Saleh, Yemen’s great survivor, finally quits power
SANAA - Yemen’s Ali Abdullah Saleh, who on Wednesday resigned as president after almost 10 months of bloody protests calling for him to quit, has ruled through three decades of Middle East turmoil.
Saleh has lived through civil war, rebellion in the north, an Al-Qaeda insurgency in the south and a bomb attack on his palace in June that badly wounded him, only returning home after three months of treatment in Saudi Arabia.
The opposition signed a Gulf Cooperation Council-sponsored transition deal in April but Saleh repeatedly stalled, triggering months of political deadlock that has left the government in a state of chaos and the economy in shambles.
The deal will see him leave office in 30 days, making way for Vice President Abdrabuh Mansur Hadi to negotiate a power transfer with the opposition in return for a promise of immunity from prosecution.
Saleh will now seek medical treatment in New York, UN leader Ban Ki-moon said on Wednesday.
“If he comes to New York I will be happy to meet him,” the secretary general added, saying he was “encouraged by the positive development of the situation in Yemen.”
The United States long considered Saleh a key ally in the fight against terrorism.
A US diplomatic cable in 2009 released by whistle blower website WikiLeaks spoke of a leader who had grown increasingly autocratic.
It quoted Saleh’s cousin Mohammed al-Qadhi as saying that “since 1994, he decided that he was the only man capable of making decisions in this country.”
“I have tried to tell him that Yemen has serious problems, but he gets angry and shuts me out... He doesn’t listen to anyone.”
Saleh, a stocky 69-year-old with piercing eyes and a moustache, joined the army at an early age and took part in the 1962 coup that replaced the Zaidi imamate with an Arab nationalist republic.
His career has been remarkably long — of his four predecessors, two were assassinated and two went into exile after coups.
After Saleh joined the army, his leadership skills were quickly noticed and he climbed the ladder of power in short order.
Following the June 1978 assassination of president Ahmad al-Ghashmi, Saleh was elected president of North Yemen by a constituent assembly.
He immediately surrounded himself with close aides, notably his brothers, whom he named to key military and security posts.
His son Ahmed commands the Republic Guard, which has been engaged in fierce fighting with opposition forces backed by dissident tribal chief Sheikh Sadiq al-Ahmar.
In 1990, he successfully steered the country to reunification with the communist south.
He has since survived a succession of crises, including Saddam Hussein’s invasion of Kuwait in 1990 after which Saudi Arabia punished its southern neighbour for siding with Iraq.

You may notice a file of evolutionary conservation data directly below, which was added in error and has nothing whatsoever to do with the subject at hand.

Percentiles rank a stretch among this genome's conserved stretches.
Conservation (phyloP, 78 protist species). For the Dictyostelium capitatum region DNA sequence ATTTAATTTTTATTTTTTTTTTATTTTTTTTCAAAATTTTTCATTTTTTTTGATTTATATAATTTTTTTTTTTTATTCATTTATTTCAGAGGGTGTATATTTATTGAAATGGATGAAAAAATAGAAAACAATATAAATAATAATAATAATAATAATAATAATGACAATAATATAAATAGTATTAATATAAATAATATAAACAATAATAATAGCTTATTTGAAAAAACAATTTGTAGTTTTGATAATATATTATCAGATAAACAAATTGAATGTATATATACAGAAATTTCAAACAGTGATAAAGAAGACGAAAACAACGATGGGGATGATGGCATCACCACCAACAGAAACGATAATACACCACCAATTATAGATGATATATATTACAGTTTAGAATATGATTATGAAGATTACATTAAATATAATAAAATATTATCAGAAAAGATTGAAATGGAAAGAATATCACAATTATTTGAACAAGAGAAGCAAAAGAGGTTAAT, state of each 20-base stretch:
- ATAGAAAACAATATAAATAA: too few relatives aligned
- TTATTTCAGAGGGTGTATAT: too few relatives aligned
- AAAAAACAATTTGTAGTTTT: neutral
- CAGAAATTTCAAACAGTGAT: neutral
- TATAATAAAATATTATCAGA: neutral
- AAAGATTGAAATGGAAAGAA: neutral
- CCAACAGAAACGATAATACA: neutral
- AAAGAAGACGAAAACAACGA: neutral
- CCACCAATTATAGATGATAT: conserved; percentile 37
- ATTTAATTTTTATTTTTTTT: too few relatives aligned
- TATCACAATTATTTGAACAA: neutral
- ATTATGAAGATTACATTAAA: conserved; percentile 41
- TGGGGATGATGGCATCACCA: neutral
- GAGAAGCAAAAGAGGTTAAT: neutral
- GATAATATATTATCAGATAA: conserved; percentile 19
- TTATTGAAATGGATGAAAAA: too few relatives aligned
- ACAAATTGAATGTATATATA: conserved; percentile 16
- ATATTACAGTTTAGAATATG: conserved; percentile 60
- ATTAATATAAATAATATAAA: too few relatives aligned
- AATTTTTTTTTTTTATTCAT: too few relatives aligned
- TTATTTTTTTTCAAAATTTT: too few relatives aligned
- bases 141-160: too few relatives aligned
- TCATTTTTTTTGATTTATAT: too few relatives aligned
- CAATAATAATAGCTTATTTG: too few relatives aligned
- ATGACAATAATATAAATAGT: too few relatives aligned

Riyadh expelled 700,000 Yemeni expatriate workers, depriving their poor country of remittances that constituted one of its main revenue sources.
In 1994, the south launched a secession bid, sparking a short-lived civil war. Saleh crushed the uprising, sealing the country’s reunification under his unbridled leadership.
The south, where many residents complain of discrimination by Saleh’s regime in the distribution of resources, is still the site of frequent secessionist protests.
Since 2004, Saleh also faced a sporadic rebellion in the northern mountains by members of the Zaidi Shiite minority, a community to which he himself belongs.
The conflict escalated in August 2009 before a fragile truce came into force in February 2010.
Saleh has also had to contend with an insurgency by Al-Qaeda’s local franchise and has come under enormous international pressure to crack down on the group’s militants.
His rule relied on the army and his General People’s Congress, an amalgam of civil servants and local notables, as well as a careful balancing act among rival tribes that still form the backbone of Yemeni society.
His ability to juggle so many different groups for so long in a country as complex as Yemen shows what a master tactician he is.
However, that began to unravel in March with the defection of General Ali Mohsen al-Ahmar, widely considered the strongest man in the country after Saleh.
Following Yemen’s unification, Saleh launched a cautious process of reform, introducing a multi-party system.
He also gave the press a margin of freedom, but in the mainly illiterate society his tight grip on the state broadcast media long allowed him to keep control of Yemenis’ access to information.
He organised parliamentary elections in 1993, 1997 and 2003.
And he won his last seven-year term in September 2006 with 77 percent of the vote, once more outliving his own experiment in democratisation amid widespread charges of fraud.
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